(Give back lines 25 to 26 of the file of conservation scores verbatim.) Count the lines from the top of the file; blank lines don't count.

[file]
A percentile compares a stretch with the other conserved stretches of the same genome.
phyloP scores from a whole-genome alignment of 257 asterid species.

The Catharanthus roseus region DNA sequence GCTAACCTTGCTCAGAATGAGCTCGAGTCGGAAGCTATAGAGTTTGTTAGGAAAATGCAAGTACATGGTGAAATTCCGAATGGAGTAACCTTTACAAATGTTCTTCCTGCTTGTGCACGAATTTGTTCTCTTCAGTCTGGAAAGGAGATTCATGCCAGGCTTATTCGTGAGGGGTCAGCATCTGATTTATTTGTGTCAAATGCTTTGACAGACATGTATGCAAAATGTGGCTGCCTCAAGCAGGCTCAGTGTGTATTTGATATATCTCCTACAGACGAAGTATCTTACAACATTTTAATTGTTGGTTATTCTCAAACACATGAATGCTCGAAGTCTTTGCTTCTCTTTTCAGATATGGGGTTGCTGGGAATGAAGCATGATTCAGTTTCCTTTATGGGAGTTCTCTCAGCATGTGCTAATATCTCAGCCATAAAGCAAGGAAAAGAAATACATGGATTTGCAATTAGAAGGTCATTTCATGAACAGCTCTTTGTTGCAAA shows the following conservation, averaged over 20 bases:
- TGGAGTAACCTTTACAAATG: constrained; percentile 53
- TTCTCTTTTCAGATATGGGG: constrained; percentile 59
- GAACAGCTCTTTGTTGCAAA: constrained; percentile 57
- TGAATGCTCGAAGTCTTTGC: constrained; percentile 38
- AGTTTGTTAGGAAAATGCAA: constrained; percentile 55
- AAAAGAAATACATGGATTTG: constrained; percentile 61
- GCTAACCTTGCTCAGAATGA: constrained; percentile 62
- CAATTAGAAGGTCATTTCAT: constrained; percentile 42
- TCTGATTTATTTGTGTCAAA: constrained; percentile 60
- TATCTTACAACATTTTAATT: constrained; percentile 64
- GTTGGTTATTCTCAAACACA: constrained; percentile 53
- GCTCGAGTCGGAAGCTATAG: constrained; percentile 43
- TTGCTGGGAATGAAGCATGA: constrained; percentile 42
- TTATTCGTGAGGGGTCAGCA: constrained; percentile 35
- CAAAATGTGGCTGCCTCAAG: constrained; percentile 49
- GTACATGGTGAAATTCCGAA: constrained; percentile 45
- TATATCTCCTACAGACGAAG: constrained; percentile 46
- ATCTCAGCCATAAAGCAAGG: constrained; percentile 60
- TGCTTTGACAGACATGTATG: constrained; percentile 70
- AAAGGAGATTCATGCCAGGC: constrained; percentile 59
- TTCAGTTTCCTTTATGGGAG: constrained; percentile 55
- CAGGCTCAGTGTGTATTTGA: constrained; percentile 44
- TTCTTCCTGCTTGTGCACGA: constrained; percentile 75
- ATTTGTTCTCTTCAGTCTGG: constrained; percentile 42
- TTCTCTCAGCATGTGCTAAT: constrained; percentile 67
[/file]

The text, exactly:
- CAGGCTCAGTGTGTATTTGA: constrained; percentile 44
- TTCTTCCTGCTTGTGCACGA: constrained; percentile 75